Once music fully took over his life at 13, Dario was 100% focused on it – writing and practicing every day, and eventually getting into the Liverpool Institute of Performing Arts. He kept playing in various bands with his brother, who would swiftly move to Liverpool too to keep up their collaborations and generally get involved in the scene. It might be hard to believe to anyone who’s met Dario or seen him perform, but he was the shyer of the two – he recalls his dad bringing them both on stage as kids: Lorne danced with abandon, but Dario stood at the back and cried – so Lorne was always the singer, with Dario at the back on the drum stool.
LIPA was the perfect environment to try out ideas, with someone new to collaborate with around every corner. Dario compares it to the X-Men’s academy: “People with powers developing them, duelling, testing their strength!” The brothers formed Picture Book, a trio – “which meant I was drumming at the side instead of the back, getting a bit closer to the front,” he smiles – and started getting attention outside just the local scene. They were even picked by Coca-Cola to tour for the London 2012 Olympics, and ended up performing their reworking of Mark Ronson and Katy B Olympic Anthem in front of 80,000 people in Hyde Park. However, eventually Picture Book started to stall, and so the brothers formed a new, larger band.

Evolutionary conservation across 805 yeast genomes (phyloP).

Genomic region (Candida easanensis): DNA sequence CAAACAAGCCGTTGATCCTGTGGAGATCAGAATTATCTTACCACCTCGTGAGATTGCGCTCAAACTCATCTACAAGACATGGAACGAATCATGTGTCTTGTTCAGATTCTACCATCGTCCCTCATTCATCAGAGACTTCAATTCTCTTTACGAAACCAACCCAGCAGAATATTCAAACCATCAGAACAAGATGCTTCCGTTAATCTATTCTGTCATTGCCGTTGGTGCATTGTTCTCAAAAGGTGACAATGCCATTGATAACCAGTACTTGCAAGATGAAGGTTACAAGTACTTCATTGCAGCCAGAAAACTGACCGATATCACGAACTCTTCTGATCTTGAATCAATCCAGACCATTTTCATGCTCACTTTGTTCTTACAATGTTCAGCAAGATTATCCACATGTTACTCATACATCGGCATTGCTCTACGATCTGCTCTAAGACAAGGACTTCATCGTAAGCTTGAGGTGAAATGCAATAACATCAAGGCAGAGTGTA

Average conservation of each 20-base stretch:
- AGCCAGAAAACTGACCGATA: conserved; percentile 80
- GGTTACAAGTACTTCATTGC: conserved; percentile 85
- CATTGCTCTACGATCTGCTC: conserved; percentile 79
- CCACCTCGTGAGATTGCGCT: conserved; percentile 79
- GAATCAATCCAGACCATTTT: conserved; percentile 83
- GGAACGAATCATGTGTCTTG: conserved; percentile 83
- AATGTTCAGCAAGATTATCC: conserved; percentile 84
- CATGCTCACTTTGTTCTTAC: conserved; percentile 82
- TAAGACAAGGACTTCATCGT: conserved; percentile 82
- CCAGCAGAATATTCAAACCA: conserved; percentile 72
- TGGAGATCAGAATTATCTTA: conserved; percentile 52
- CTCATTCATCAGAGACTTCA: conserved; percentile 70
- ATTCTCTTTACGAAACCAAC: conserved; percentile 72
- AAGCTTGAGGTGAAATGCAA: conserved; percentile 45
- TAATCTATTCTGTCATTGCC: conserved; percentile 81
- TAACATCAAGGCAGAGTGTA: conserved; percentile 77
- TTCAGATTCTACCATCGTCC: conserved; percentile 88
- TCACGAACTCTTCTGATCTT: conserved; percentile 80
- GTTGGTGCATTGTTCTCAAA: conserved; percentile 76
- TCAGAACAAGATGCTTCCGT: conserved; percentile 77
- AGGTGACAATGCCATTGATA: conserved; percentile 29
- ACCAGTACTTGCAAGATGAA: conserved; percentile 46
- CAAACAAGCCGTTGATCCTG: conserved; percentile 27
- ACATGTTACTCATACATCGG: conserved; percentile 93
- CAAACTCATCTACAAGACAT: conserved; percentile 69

This band, Stony Browder JR, was named after the boys’ late uncle, who’d been the creative force behind their dad’s first band, Dr. Buzzard’s Original Savannah Band. It was a proud nod to their family heritage of flamboyant performance. “It was a nine-piece crazy band,” says Dario, “all percussion, jungle drums, wild music, but we couldn’t find a vocalist. I’d demoed the vocals on our recordings, so eventually my brother said ‘why don’t you do it on stage, bro?’” A few rehearsals later, and a flamboyant star was born – with frilly shirts, dramatic hats, and 50 gigs in their first year, Dario was starting to realise his destiny.
It wasn’t easy going, mind. He was earning money however he could through his music: not just gigging with the band, but playing covers in bars for £50 a night. Then one night, he got home from one of these sessions and fired up his Ableton production software. He pulled out a Calvin Harris vocal from a sample pack and decided he was going to build a new version there and then. He worked through the night and filmed a video of himself putting all the parts into their final form. He threw it online without thinking, but it immediately exploded around the world.